"We also want you to meet some of our younger clients," she said. "Some of the worst experiences we have seen occurred after 2010."
Sykes offered advice on tikanga and the particular role of Māori, and signalled to the Royal Commission the difficulties of drawing in survivors of state abuse.
"Men especially, who have been incarcerated for significant periods, struggle to seek engagement, even with their own counsel, even with Māori counsel."
Yet there was optimism. As the sun lightened the sky that morning, she listened as she drove to radio reports of a new direction for our prisons, which are disproportionately filled with Māori. The same over-representation occurred with state care - in 1979, 89 per cent of those in the notorious Hokio Boys' School were Māori.
"It is a huge opportunity and the sun is shining on Aotearoa to remember all the beauty that it is, and all the beauty we want for all of the members of our society.
"I am hoping Māori especially will take the opportunity because we have been diminished by the processes which have silenced us."
Satyanand closed the hearing, marking it as an "important step in the Royal Commission's life". It was a step onto a springboard, launching forward to public hearings at the end of October when we begin to get to the heart of the matter.
The commissioners left but everybody else hung about for a bit. It had taken so very long to get here, and nothing much happened, so the milling about seemed as much about people prolonging the moment and feeling the space as it did chit-chat.
"It's daunting," Erueti admitted later. "It's such a broad mandate. We only have three years and four months to do our work. We're just going to have to do the best we can do."
Erueti is sitting down to do an interview. This is unusual for someone sitting on a Royal Commission yet reflects an awareness of a need to connect - with the public, with the survivors. It needs to be seen as approachable, as effective, as doing something. It needs traction.
He wonders, do people out there think the commissioners look like members of a blue chip board? "We need to put more of a human face ... to bring out more who we are."
The Royal Commission is also feeling its way, unsure exactly what it is heading into. And nervous, as a body which can look abroad to similar inquiries which went awry, losing confidence and faith.
Erueti was appointed as a commissioner in November with the backing of the NZ Māori Council. He had earlier been involved in a Waitangi Tribunal claim about state care and disproportionate abuse of Māori, and was a presence in meetings held to lobby for changes to the draft Terms of Reference.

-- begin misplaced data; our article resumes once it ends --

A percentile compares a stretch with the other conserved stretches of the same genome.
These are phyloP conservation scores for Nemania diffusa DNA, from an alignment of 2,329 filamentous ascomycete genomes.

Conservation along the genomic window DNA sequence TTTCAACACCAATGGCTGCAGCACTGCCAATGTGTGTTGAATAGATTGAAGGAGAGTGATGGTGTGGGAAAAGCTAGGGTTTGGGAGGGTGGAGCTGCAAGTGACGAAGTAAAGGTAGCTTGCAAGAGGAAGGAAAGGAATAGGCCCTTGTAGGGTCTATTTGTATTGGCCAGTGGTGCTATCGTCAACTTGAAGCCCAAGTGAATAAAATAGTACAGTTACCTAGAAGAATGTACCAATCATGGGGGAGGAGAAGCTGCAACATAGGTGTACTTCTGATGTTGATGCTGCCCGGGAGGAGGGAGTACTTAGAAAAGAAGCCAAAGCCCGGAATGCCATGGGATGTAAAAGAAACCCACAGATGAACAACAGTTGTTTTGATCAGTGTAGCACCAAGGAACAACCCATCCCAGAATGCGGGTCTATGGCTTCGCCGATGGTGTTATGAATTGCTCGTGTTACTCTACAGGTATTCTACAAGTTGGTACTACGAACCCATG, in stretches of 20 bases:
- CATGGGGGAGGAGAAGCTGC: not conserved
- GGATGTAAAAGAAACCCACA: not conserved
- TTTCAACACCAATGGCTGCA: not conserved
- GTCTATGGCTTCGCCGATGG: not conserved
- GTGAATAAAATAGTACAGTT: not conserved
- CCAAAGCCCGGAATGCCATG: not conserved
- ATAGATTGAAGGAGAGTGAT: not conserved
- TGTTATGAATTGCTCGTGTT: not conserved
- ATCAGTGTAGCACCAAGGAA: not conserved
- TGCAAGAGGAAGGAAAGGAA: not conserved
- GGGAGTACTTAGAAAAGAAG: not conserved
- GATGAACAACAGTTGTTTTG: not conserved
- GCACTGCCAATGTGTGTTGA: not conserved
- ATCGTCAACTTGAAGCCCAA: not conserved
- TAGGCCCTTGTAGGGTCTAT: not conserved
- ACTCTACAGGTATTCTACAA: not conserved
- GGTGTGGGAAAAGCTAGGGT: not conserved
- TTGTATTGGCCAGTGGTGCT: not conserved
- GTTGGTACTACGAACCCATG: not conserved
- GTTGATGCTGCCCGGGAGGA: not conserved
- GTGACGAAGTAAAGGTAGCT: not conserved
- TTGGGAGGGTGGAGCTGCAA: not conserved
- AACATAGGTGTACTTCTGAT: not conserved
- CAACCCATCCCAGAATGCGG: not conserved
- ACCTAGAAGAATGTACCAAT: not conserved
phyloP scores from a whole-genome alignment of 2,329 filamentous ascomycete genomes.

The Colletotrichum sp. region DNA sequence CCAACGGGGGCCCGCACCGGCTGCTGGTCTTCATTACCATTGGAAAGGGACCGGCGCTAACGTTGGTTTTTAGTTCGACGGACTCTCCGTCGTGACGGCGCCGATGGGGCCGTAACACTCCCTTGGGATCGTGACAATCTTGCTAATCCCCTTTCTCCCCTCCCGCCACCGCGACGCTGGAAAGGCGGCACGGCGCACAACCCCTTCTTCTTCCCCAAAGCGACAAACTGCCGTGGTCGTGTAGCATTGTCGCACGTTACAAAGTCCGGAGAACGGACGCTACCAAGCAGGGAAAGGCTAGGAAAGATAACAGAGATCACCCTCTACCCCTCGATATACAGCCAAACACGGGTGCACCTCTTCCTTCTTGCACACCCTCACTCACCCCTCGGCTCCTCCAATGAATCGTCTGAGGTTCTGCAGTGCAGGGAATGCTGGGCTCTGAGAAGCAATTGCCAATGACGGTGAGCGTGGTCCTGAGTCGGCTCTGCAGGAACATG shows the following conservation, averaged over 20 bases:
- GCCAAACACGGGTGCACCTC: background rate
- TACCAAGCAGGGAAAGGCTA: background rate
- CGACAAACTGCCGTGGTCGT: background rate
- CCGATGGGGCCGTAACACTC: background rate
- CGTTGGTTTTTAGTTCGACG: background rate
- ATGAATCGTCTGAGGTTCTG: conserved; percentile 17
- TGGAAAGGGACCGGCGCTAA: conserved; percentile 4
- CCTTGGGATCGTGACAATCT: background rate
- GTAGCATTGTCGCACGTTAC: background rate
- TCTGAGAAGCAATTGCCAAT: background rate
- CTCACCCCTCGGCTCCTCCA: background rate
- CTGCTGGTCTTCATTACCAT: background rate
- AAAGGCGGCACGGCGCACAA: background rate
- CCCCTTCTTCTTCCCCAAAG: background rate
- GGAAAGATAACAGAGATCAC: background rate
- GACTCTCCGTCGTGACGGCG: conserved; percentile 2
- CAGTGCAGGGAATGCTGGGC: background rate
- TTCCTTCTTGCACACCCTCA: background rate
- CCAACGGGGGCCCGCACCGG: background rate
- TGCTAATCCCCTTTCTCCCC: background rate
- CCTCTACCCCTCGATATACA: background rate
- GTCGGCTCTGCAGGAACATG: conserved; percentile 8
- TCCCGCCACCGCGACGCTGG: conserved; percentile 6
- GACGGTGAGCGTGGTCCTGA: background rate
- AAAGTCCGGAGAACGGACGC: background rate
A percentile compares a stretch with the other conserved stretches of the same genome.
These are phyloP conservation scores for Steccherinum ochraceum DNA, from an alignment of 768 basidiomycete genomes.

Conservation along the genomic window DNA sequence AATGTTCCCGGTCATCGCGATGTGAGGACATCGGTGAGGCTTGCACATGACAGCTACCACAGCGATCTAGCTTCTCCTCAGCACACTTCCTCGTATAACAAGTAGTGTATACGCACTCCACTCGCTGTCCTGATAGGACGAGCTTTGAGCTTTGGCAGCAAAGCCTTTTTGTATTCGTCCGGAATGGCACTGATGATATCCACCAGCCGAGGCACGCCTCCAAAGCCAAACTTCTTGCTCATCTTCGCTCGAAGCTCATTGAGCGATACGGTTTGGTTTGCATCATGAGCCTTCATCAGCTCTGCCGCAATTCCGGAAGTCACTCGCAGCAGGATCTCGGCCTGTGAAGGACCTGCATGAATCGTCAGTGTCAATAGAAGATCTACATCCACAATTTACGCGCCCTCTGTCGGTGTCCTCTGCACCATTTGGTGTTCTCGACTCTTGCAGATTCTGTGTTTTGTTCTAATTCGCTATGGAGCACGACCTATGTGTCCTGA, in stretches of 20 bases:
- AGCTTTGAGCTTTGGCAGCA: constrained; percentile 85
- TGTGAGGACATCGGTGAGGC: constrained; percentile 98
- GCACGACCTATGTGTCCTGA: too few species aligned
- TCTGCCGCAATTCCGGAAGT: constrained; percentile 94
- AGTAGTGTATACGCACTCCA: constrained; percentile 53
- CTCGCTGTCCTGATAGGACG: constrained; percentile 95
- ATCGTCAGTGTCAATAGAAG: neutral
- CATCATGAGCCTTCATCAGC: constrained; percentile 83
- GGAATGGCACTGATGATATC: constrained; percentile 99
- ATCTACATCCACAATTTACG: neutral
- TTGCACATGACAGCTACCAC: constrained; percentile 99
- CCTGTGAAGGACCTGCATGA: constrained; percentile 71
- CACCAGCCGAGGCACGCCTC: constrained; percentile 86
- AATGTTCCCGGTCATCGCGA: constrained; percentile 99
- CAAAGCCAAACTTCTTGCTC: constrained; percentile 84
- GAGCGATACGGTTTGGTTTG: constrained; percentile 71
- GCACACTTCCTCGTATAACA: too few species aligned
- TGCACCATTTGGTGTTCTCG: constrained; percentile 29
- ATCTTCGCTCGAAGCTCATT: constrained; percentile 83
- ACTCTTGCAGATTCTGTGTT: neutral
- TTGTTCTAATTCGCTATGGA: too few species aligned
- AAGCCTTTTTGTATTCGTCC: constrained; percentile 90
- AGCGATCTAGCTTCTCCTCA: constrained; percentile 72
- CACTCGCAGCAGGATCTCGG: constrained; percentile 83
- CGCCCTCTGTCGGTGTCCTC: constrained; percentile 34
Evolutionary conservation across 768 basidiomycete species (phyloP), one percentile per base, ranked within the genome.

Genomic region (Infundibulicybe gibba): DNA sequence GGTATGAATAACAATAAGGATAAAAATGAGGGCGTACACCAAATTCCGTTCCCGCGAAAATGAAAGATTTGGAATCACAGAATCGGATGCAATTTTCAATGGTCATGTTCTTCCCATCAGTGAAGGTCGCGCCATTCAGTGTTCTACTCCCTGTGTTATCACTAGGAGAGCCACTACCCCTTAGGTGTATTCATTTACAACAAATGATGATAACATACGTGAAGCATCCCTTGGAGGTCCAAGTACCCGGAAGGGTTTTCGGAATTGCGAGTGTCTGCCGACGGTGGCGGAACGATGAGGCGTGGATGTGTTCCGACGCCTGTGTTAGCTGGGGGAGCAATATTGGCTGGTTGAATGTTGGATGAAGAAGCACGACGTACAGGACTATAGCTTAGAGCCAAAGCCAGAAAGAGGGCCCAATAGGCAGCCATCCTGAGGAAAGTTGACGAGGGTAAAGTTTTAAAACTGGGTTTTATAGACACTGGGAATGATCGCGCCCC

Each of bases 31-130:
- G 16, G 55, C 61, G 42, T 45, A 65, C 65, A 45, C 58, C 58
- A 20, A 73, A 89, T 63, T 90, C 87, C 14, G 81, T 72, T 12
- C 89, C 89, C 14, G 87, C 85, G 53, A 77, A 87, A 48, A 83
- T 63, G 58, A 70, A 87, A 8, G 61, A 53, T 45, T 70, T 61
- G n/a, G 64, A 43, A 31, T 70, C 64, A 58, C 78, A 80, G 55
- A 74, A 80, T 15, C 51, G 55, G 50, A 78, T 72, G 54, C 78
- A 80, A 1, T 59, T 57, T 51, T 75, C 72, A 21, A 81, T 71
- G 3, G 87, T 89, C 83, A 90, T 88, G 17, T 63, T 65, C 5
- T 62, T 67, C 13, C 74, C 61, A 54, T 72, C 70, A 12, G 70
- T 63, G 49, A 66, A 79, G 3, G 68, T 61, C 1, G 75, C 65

Today, he talks of the importance of the public hearings, but also critically engagement with survivors, whose numbers are growing.
He's meeting survivors, hearing their stories, and they ask: "How did I go?", as if it were an audition.
"And I think the same thing. Did they trust me enough? The trust is the big thing."
It's hard to win from people who have learned not to trust, growing up estranged from family, raised in perverse state-run Lord of the Flies-style homes. People who carried lifelong scars of abuse perpetrated under God's shield. People cut adrift from a childhood and life idealised as every New Zealander's birthright.
"We're just another institution to many of them."
The inquiry will follow routes familiar to Erueti with truths yet to be fully embraced by all our communities. At its roots, it begins with colonisation and leads to the modern day.
For state care, chart a course from the end of World War II, the urbanisation of Māori and destruction of cultural and whanau bonds. There was the willingness of welfare agencies and police to embrace racial stereotyping, how Māori didn't directly fit with the state's perception of what a family should be like, the constant moral panic of juvenile delinquency.
Blend into that the stories of non-Māori, and communities in New Zealand who also lacked a voice.
"From the stories I've heard, it's a class issue. It overlaps and intersects with Māori. [Those who were] disenfranchised and didn't have a voice."
They were sent to boys' homes, girls' homes, children's camps and boarding schools, foster homes and hospitals. It happened everywhere children were vulnerable.
There is no doubt abuse which took place - Victoria University Professor Elizabeth Stanley's book The Road To Hell describes it in gruelling detail. Getting beyond anecdote to the systemic issues, identifying those responsible, making sure it never happens again - this lies before the commission.
"We need to hear the stories of New Zealanders," says Erueti. "It's a New Zealand story that has a strong Treaty component to it but the narrative is one all New Zealanders have experienced."